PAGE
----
RISK REDUCTION AND SUICIDE
These talking points are designed to assist leaders during leader-led discussions.
- The Army experienced its second highest year of suicides in CY 2011, slightly down from its record year in 2010. Other indicators of high-risk behaviors such as drug use, suicide attempts, and accidental overdose continue to be a challenge and have contributed to the escalating number of cases for 2012.
- The Army continues to institute a multi-disciplinary, holistic approach to health promotion, risk reduction, and suicide prevention that accounts for the many challenges our Soldiers, Families and Army Civilians face. The composition of the various working groups from the Army Staff down to the installation staff are a reflection of this multi-disciplinary approach.
- Ensuring that all Soldiers have prompt access to quality behavioral health care, multi-points screening and documentation of mild traumatic brain injuries and post traumatic stress, and improved leader awareness of high-risk behavior are key elements of the Army's approach.
- Every single suicide is a tragic loss to the Army family.
- To prevent future tragedies the Army is working hard on several fronts to help Soldiers and their Families deal with the challenges they face. The Army's suicide prevention strategy includes enhancing leaders' awareness and responses concerning their Soldiers' high-risk behavior; decreasing the stigma about getting help; increasing screening for brain injury and post-traumatic stress; and improving access to care.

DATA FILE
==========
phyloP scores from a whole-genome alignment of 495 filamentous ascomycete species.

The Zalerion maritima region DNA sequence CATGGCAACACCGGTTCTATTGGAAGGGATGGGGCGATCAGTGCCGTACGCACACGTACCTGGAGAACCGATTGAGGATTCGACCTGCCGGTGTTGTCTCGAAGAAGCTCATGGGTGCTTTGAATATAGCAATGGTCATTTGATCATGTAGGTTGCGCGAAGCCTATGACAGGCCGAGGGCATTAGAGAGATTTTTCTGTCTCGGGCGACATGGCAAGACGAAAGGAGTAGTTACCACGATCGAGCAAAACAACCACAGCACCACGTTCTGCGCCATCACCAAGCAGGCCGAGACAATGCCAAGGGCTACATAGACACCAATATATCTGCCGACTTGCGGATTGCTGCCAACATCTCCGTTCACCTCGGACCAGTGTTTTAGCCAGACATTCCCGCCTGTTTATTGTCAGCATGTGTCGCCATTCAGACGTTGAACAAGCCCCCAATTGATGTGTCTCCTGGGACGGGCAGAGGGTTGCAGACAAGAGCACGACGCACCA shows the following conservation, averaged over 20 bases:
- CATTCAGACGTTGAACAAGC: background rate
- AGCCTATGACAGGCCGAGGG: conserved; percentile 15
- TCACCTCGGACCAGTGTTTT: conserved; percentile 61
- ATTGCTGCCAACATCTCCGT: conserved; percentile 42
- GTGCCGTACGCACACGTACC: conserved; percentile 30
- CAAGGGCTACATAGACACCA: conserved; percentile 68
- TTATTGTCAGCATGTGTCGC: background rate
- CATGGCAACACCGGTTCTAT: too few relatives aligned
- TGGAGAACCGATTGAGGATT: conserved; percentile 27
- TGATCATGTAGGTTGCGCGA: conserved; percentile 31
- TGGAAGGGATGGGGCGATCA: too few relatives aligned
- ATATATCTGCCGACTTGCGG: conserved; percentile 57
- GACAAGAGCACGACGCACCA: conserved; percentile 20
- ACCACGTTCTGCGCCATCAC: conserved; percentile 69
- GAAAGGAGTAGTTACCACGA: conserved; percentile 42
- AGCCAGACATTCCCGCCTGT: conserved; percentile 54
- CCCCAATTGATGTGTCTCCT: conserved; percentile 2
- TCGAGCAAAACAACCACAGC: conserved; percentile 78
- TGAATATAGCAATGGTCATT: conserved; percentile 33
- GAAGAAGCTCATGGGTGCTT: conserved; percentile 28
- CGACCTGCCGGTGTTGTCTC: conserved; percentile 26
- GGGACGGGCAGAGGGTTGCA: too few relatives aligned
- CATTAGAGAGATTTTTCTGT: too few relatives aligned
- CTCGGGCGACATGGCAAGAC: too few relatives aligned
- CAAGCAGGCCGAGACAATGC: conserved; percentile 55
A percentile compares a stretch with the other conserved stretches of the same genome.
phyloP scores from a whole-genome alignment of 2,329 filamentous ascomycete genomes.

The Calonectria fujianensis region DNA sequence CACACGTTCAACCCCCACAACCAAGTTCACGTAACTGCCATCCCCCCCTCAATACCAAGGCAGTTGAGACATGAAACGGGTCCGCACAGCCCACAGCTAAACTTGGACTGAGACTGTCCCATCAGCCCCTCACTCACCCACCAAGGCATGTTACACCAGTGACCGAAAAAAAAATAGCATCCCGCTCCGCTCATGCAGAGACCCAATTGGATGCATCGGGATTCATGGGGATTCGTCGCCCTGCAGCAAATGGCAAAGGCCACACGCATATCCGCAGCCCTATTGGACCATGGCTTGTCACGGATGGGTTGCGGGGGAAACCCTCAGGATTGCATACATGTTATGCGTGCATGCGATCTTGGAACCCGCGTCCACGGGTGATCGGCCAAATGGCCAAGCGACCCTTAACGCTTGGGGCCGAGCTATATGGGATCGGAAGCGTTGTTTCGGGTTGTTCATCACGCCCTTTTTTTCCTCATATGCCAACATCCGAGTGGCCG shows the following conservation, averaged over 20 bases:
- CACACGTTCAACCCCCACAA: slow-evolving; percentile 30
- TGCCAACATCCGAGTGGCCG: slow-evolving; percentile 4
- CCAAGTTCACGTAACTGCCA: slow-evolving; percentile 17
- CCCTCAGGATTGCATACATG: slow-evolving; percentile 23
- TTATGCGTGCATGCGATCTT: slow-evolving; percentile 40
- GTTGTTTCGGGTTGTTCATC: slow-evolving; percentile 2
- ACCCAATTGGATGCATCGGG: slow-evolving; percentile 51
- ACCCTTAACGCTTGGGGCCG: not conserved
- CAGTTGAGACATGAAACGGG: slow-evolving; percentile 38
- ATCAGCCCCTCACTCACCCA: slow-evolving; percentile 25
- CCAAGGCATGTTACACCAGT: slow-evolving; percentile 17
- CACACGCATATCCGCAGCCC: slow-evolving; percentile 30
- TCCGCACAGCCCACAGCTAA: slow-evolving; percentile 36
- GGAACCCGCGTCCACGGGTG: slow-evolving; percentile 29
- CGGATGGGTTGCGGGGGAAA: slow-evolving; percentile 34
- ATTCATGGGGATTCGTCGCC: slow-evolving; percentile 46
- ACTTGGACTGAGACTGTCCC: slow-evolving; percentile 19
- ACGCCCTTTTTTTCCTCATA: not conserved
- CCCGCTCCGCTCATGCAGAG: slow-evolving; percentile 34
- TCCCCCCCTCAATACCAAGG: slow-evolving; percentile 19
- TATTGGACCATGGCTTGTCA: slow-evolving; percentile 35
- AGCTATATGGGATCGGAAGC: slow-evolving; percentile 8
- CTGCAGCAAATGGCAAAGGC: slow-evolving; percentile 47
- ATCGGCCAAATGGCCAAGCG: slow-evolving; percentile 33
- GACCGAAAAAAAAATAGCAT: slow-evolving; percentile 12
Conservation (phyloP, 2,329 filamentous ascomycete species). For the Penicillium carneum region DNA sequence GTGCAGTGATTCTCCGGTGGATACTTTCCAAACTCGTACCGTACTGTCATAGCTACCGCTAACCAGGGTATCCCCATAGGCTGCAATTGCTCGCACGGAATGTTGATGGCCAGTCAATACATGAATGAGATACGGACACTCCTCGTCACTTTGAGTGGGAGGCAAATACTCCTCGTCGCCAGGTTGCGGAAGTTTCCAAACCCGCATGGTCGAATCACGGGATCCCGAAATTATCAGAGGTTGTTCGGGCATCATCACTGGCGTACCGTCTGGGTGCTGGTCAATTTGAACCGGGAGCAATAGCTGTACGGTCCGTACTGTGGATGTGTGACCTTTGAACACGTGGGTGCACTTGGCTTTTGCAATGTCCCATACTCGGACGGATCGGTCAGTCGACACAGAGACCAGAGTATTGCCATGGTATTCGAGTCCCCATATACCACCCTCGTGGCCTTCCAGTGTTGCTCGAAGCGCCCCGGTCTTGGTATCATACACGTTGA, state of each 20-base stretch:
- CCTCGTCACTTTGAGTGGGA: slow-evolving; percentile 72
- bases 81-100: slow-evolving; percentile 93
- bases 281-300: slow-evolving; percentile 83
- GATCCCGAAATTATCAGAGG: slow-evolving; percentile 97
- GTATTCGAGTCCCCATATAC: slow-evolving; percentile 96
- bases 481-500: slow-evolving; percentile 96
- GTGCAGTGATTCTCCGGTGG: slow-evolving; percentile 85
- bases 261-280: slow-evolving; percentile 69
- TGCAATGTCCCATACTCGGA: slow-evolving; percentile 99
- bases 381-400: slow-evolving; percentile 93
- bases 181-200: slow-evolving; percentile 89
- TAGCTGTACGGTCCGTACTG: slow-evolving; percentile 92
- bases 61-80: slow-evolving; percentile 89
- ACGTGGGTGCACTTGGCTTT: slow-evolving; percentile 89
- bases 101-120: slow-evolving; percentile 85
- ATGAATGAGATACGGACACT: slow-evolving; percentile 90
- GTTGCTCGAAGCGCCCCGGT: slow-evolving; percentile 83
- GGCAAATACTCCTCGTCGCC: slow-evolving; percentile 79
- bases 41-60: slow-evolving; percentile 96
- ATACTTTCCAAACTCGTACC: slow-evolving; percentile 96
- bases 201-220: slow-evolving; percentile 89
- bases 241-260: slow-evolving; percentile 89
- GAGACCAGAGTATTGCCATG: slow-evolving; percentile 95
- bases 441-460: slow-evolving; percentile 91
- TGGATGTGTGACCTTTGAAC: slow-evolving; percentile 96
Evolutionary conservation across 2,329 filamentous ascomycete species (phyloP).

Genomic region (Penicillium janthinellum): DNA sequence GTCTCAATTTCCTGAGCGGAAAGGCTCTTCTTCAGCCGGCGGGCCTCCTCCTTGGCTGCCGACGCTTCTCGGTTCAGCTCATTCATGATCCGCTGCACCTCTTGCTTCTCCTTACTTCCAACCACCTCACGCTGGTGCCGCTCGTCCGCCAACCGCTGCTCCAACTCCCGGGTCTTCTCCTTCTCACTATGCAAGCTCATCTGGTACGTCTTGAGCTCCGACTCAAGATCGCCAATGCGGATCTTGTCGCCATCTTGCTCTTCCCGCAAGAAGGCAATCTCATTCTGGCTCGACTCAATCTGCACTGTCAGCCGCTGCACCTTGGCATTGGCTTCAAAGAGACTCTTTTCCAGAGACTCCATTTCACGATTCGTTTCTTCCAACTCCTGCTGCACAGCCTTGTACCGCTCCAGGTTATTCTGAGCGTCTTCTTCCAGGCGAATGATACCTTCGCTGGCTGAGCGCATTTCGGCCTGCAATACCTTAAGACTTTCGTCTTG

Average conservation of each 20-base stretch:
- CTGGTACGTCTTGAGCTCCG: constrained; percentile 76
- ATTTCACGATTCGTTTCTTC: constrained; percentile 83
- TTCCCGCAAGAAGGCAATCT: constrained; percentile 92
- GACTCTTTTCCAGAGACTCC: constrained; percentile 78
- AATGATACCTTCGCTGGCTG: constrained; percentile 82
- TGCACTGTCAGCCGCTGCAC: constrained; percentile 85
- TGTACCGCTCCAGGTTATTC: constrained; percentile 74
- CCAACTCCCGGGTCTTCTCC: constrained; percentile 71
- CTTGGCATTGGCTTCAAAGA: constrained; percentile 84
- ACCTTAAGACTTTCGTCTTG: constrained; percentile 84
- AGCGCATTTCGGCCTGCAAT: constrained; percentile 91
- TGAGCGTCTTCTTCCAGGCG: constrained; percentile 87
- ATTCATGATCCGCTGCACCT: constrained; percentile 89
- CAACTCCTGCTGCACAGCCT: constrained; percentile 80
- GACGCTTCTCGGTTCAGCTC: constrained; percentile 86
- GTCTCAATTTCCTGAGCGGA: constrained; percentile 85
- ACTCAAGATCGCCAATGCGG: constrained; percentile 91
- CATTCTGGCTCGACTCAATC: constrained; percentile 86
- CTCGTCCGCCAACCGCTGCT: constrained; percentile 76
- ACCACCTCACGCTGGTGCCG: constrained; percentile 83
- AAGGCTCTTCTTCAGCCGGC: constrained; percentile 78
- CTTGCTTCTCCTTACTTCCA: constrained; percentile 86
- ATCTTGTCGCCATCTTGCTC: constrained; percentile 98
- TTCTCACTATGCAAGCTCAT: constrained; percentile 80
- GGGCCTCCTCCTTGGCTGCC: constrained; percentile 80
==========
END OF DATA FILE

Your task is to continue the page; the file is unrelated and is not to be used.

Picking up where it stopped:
- The Army takes a holistic approach to health promotion, risk reduction and suicide prevention. It takes into account such things as financial worries, relationship issues, legal trouble, substance abuse, and medical problems.
- The Army has strengthened its diagnosis and treatment of Soldiers through increased screening of both their physical and behavioral health. It occurs before, during, and after their deployments. For example, we now check, using standardized procedures, every Soldier exposed to an event that can cause concussions.
- Suicide is a very complex problem; there isn't one single cause. Each death from suicide is as unique as the individual.
- The Army partners with top behavioral health professionals and organizations. One key partner is the National Institute of Mental Health. It is conducting the largest behavioral health study of risk and resilience factors among military personnel ever undertaken. This study is one of 26 suicide prevention and intervention research projects the Army is managing.